Ami is also founder of Book Camp NYC.

 

AmiGrekoMC:  What book are you reading right now?

AG:  I always like to read books of authors I think I might run into at BEA, so I’ve just finished the stunning, gorgeous Station Eleven by Emily St John Mandel, and the hilarious Thrown, which is a nonfiction book about MMA fighters written by former philosophy PhD Kerry Howley. Both worth queuing up for galleys!

 

MC:  What is one of the best success stories you’ve experienced working with a publicist?

AG:  I work with amazing publicists from so many different areas of publishing! The biggest successes always come from people who are extremely enthusiastic about a title and are willing to keep trying to find a good angle for the author on Goodreads.

 

MC:  What’s your preferred lead time? Will you consider older, but timely titles?

AG:  I love hearing about older titles! Goodreads is a community of readers, so they are less concerned about things like publication date and more concerned with “is this a book I will enjoy?” Definitely think of Goodreads for paperback publication as well.

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MEDIA CONNECT Interview Series: Terry Gross

The following interview with Terry Gross appeared in the premier edition of the MEDIA CONNECT newsletter, and was reprinted with permission by Tami Keaveny for C-VILLE Weekly.

To view our summer newsletter or to subscribe for future editions, click here.

 

TerryGross‘From WHYY in Philadelphia, I’m Terry Gross with ‘Fresh Air.’”

Every NPR junkie knows this intro, and the anticipatory thrill as the warm, steady voice of Terry Gross floats through the radio speakers to set up the backstory of “Fresh Air’s” current interview guest.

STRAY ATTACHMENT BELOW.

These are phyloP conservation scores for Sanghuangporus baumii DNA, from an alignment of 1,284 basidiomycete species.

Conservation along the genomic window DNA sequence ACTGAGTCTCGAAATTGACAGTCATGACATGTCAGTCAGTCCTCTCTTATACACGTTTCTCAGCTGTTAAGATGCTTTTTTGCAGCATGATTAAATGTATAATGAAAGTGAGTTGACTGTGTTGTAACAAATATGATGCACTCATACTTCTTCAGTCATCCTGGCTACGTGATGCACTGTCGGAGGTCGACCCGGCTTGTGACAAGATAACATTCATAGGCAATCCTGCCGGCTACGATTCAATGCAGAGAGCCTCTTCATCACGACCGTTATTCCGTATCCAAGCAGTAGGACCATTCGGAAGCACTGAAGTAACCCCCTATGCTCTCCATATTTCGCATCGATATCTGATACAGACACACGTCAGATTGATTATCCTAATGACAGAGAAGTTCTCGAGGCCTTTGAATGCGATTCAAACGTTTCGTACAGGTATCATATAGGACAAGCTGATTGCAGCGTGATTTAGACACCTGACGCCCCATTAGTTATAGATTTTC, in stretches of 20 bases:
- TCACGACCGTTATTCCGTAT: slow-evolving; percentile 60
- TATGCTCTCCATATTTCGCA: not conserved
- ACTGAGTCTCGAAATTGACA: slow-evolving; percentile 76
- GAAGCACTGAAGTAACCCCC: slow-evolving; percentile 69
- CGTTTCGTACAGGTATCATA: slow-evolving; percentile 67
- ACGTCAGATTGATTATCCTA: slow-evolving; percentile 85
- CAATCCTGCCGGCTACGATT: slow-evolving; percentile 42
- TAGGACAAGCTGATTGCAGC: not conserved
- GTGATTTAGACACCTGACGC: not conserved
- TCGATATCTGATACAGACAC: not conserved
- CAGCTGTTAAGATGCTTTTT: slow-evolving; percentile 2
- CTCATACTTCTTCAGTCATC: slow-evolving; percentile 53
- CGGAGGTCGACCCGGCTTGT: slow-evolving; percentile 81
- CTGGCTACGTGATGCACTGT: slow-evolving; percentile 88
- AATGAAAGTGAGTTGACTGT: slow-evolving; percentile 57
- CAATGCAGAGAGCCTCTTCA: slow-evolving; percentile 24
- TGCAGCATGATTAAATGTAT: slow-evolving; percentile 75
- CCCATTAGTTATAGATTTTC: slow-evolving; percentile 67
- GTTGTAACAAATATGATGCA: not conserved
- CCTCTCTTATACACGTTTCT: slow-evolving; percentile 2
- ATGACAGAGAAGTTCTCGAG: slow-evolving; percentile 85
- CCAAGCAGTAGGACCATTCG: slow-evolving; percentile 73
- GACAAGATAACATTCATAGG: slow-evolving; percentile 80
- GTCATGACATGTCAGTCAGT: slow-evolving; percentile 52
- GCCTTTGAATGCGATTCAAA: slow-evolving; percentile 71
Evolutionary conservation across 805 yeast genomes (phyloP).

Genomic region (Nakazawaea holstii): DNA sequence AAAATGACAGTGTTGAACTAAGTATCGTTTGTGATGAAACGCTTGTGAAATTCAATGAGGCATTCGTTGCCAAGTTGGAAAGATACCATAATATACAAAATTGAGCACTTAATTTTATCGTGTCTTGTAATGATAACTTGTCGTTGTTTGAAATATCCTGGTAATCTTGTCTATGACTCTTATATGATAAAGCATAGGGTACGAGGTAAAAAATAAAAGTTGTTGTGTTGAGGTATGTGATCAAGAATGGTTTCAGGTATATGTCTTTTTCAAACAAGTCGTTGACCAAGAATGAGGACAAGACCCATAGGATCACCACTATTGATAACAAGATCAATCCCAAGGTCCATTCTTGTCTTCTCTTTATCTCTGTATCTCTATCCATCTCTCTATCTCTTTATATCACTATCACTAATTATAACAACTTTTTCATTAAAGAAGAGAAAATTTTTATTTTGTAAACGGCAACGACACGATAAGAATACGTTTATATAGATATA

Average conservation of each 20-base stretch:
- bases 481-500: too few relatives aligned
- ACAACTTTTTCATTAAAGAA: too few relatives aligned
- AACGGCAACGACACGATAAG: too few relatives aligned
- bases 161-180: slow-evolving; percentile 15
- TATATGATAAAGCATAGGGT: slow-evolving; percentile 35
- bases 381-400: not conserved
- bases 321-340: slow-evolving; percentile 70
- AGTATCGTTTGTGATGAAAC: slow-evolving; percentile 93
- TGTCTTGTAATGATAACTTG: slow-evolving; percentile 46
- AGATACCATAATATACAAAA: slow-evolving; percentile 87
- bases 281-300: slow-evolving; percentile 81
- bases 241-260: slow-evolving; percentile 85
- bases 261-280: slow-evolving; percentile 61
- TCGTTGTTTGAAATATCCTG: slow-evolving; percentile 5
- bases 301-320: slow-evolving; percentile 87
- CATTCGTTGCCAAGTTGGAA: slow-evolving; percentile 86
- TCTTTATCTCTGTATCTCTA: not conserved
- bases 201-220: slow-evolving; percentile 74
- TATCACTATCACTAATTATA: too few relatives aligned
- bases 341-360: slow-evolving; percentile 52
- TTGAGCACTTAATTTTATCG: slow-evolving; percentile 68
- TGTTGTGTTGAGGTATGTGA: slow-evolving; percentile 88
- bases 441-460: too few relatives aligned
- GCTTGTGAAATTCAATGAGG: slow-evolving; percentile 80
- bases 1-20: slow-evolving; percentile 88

For almost 40 years, Gross has been conducting compelling, substantive interviews with personalities in the arts and media. Her genuine interest, intelligent curiosity, and thorough research puts her guests at ease, and has turned her into a cultural icon and an unsuspecting tastemaker who is often revered by her subjects.

C-VILLE Weekly spoke to Gross in a phone conversation about her supposed gay agenda, the choice to remain childless, and her dream version of a musical supergroup.

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MEDIA CONNECT Interview Series: Rachel Fershleiser from Tumblr

The following interview with Rachel Fershleiser appeared in the premier edition of the MEDIA CONNECT newsletter. To view our summer newsletter or to subscribe for future editions, click here.

 

RachelFMC:  What book are you reading right now?

RF:  “Love Me Back” by Merritt Tierce. It’s not out til September, but I heard her read at the National Book Foundation’s 5 Under 35 event and I was blown away. I love books about interesting women making potentially bad decisions while they’re figuring themselves out.

 

MC:  When you’re not at the office, what do you like to do?